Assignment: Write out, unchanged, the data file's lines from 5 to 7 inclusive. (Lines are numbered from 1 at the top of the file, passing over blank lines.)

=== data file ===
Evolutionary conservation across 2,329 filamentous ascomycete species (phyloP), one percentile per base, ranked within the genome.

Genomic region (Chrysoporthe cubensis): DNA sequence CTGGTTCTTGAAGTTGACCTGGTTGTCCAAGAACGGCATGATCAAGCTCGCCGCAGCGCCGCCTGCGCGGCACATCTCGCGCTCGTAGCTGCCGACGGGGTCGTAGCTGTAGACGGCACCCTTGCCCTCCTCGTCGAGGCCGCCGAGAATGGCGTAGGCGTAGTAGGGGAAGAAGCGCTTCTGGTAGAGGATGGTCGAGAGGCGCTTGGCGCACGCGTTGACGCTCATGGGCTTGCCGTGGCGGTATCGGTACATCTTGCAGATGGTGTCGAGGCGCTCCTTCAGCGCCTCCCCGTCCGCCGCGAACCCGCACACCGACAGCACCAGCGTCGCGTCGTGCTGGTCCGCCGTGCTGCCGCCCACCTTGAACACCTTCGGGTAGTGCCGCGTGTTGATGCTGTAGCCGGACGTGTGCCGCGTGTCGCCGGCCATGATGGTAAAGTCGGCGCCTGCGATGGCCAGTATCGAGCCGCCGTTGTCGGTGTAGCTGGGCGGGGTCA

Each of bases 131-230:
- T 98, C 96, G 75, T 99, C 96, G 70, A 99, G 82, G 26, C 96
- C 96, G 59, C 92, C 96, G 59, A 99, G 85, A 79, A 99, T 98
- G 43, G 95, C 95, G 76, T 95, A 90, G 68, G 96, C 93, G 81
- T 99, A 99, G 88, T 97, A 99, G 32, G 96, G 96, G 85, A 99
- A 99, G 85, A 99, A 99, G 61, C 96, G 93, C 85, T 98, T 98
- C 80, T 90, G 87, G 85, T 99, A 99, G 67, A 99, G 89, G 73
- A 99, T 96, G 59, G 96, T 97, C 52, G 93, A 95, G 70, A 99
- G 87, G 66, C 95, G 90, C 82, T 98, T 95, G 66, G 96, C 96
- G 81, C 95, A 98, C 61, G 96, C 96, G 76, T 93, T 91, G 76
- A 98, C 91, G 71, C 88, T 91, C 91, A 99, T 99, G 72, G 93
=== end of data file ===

- C 96, G 59, C 92, C 96, G 59, A 99, G 85, A 79, A 99, T 98
- G 43, G 95, C 95, G 76, T 95, A 90, G 68, G 96, C 93, G 81
- T 99, A 99, G 88, T 97, A 99, G 32, G 96, G 96, G 85, A 99